After the World Health Organisation has declared Oxford’s COVID-19 vaccine candidate AstraZeneca as most promising among the pool of vaccine candidates, Oxford has come up with a new claim that the provision of double protection against Coronavirus.
After the World Health Organisation has declared Oxford’s COVID-19 vaccine candidate AstraZeneca as most promising among the pool of vaccine candidates, Oxford has come up with a new claim that the provision of double protection against Coronavirus. This breakthrough has been discovered by researchers during clinical trials and indicated that the vaccine helps in two ways and thus providing double protection.
What is Oxford’s AstraZeneca double protection?
According to a report by PTI, when some blood samples were taken from volunteers who were given vaccine dose under clinical trials, it was noted that the vaccine has stimulated the body to produce both “killer T-cells” as well as antibodies. This also highlights the efficacy of the vaccine antibodies are expected to fade with time, however, T-cells have a tendency to stay in the body for years.
While this claim has been made, it still does not prove that AstraZeneca can provide a long-lasting immunity against the deadly Coronavirus. But the results are promising, The Telegraph quoted a senior official at Oxford as saying. The report added that the combination of the two (T-cells and antibodies) will together keep people away from COVID-19 infection from now and act as a double defence.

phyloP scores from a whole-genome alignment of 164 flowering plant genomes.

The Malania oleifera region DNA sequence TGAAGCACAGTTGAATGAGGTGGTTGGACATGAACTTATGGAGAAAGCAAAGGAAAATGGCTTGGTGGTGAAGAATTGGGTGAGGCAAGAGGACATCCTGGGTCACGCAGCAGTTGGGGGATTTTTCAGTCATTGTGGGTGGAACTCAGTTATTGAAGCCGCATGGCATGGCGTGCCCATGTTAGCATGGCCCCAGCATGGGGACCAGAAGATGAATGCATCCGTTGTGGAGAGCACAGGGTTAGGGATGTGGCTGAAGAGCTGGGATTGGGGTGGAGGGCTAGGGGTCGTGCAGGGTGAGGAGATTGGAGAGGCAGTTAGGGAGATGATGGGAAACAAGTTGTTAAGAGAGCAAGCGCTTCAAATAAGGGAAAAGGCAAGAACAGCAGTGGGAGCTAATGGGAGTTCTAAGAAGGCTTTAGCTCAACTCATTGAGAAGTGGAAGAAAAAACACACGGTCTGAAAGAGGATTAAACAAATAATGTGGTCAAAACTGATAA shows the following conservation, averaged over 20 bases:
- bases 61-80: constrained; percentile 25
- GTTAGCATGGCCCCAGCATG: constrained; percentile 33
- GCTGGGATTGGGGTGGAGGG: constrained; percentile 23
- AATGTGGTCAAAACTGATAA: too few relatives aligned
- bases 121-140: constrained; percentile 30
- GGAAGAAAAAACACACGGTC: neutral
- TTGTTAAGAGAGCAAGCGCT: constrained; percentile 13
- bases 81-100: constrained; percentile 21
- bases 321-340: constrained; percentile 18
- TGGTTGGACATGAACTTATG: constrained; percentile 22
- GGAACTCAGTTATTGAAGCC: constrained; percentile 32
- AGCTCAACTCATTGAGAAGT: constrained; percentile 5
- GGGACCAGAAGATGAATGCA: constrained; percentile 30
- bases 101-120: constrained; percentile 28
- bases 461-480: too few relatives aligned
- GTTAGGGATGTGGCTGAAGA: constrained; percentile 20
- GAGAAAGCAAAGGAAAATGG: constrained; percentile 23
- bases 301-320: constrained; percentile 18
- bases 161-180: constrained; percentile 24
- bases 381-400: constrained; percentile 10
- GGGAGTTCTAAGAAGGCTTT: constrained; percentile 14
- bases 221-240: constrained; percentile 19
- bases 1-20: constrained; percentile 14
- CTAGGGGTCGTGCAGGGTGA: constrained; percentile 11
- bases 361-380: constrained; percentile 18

It is to note that Oxford has already started phase three clinical trials for this vaccine and once the trials are completed successfully, AstraZeneca will be available for mass production and distribution as the first vaccine for the novel Coronavirus. The report further said that while the organisation did not specify the date when the vaccine will be available but it is projected to be ready for mass usage as soon as September this year. Looks like the work on this vaccine and clinical trials are right on track with Oxford experts working in assessing the final stages of efficacy, safety and immunogenicity.
What is the vaccine made of?
AstraZeneca ( also named ChAdOx1 nCoV-19) is based on genetic material of spike protein present in SARS-CoV-2 and a weakened version of common cold that could infect chimpanzees. Notably, SARS-CoV-2 is a strain of Coronavirus that could lead to COVID-19 infection.
According to recent reports, The Lancet medical journal is ready to publish an early-stage human trial data which is taken from the Oxford team and will be available in the next three days.
Meanwhile, Indian researchers are also working on a Coronavirus vaccine candidate Covaxin whose clinical trials are likely to begin shortly.